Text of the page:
I bet the Apollo 10 astros took better pics than these. I would rate the quality of these new pics about even with the "Armstrong steppin' off the LEM" TV footage, ie. cr*ppy.

Don't get me wrong, I don't doubt the Apollo missions.

I'm just kind of upset we had to wait 40 years for pictures with resolutions similar to those of my house on MapQuest.

"Where's Al's divot!?!? Foci Four!!!!"

novaderrik
2009-Jul-27, 02:30 AM
To be honest, the first time I saw these photographs, I asked myself, "We waited 40 years for this!? Did the Hubble mirror dude make these lenses?"

The resolution blows. All the photos seem out of focus.

I bet the Apollo 10 astros took better pics than these. I would rate the quality of these new pics about even with the "Armstrong steppin' off the LEM" TV footage, ie. cr*ppy.

Don't get me wrong, I don't doubt the Apollo missions.

I'm just kind of upset we had to wait 40 years for pictures with resolutions similar to those of my house on MapQuest.

"Where's Al's divot!?!? Foci Four!!!!"
have you looked into why the pics look like they do- the reason that the resolution isn't as good as when they "enhance" grainy surveillance camera footage on any typical tv crime drama?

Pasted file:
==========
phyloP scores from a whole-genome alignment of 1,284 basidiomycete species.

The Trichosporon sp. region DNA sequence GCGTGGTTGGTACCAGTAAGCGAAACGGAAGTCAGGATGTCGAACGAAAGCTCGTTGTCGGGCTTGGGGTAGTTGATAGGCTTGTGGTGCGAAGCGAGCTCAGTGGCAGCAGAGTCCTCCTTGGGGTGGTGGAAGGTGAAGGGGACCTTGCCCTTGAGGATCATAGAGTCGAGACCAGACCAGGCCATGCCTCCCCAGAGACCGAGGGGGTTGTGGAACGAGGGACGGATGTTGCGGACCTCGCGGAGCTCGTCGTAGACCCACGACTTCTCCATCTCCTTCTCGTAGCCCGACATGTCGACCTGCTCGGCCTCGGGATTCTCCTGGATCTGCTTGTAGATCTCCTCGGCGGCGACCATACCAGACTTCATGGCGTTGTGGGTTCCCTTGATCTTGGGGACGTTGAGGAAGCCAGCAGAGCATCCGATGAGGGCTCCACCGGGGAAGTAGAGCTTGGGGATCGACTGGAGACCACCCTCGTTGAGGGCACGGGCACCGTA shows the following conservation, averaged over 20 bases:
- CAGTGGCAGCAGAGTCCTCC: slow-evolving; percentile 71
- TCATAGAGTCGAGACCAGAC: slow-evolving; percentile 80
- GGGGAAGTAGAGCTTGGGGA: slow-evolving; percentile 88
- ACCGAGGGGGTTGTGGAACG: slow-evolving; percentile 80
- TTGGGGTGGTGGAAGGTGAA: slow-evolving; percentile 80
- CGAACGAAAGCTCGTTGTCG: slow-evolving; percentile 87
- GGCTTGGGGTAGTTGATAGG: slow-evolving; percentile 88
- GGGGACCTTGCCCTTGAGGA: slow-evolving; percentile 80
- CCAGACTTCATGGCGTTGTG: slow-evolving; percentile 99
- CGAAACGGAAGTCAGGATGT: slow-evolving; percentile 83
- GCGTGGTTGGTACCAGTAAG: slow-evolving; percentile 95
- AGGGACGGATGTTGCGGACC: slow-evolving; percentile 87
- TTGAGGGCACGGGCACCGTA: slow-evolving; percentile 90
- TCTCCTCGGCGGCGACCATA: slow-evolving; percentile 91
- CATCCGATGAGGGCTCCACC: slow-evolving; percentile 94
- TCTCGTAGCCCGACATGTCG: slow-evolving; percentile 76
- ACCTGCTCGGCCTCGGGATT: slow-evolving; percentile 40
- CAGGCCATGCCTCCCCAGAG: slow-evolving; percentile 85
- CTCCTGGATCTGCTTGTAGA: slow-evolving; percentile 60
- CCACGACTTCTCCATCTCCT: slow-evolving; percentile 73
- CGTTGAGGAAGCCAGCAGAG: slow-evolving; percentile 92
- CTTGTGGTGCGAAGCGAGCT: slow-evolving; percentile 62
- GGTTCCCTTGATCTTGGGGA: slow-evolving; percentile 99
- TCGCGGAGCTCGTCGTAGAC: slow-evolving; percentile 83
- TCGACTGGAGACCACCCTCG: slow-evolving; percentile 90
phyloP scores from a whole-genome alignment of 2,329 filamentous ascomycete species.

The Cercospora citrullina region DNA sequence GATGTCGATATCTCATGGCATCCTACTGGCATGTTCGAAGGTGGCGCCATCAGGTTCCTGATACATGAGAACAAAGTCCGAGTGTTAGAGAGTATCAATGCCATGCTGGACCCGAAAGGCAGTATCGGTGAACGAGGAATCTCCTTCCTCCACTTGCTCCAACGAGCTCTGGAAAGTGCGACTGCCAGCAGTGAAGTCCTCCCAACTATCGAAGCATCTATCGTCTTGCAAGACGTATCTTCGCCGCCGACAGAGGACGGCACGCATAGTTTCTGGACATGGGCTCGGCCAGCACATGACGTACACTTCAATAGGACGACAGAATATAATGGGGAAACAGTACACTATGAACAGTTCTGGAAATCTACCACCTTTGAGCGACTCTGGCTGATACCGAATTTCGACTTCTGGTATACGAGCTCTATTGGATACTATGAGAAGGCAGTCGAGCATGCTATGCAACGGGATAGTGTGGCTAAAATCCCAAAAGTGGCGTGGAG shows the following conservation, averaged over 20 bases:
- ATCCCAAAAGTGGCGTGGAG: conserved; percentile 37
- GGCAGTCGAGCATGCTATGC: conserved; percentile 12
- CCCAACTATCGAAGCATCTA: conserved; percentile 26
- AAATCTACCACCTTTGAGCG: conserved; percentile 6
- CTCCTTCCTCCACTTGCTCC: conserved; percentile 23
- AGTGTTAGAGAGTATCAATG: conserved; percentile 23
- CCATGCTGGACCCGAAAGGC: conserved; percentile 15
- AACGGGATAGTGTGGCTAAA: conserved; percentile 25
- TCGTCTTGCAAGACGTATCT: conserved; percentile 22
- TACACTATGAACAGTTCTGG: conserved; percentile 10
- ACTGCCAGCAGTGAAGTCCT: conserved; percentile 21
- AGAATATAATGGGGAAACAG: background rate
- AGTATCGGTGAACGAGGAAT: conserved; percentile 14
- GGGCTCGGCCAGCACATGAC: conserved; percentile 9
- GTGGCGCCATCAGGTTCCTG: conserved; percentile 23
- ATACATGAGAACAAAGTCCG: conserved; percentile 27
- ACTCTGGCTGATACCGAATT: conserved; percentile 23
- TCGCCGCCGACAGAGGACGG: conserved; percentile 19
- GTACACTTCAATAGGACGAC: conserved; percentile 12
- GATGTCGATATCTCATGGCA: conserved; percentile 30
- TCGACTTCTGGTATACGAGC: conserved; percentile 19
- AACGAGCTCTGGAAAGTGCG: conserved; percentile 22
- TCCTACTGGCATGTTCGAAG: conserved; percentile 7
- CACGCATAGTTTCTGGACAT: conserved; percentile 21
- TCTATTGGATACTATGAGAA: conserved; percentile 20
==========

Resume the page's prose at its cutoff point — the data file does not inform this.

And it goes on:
Gruesome
2009-Jul-27, 02:57 AM
have you looked into why the pics look like they do- the reason that the resolution isn't as good as when they "enhance" grainy surveillance camera footage on any typical tv crime drama?

I have.

And that's my point. Shouldn't these pictures have better resolution than some "enhanced" image taken at your corner 7-11?

We're talking NASA here. Surely they've been thinking about this for awhile now.

I'm disappointed.

JonClarke
2009-Jul-27, 11:10 AM
To be honest, the first time I saw these photographs, I asked myself, "We waited 40 years for this!? Did the Hubble mirror dude make these lenses?"

Gratuitous insult to the LRO missions. The images are in focus.


The resolution blows.

It what way do the highest resolution images ever taken from lunar orbit "blow"? Metre resolution isn't good enough for you? Then wait abit. Final images will have two to three times the resolution


All the photos seem out of focus.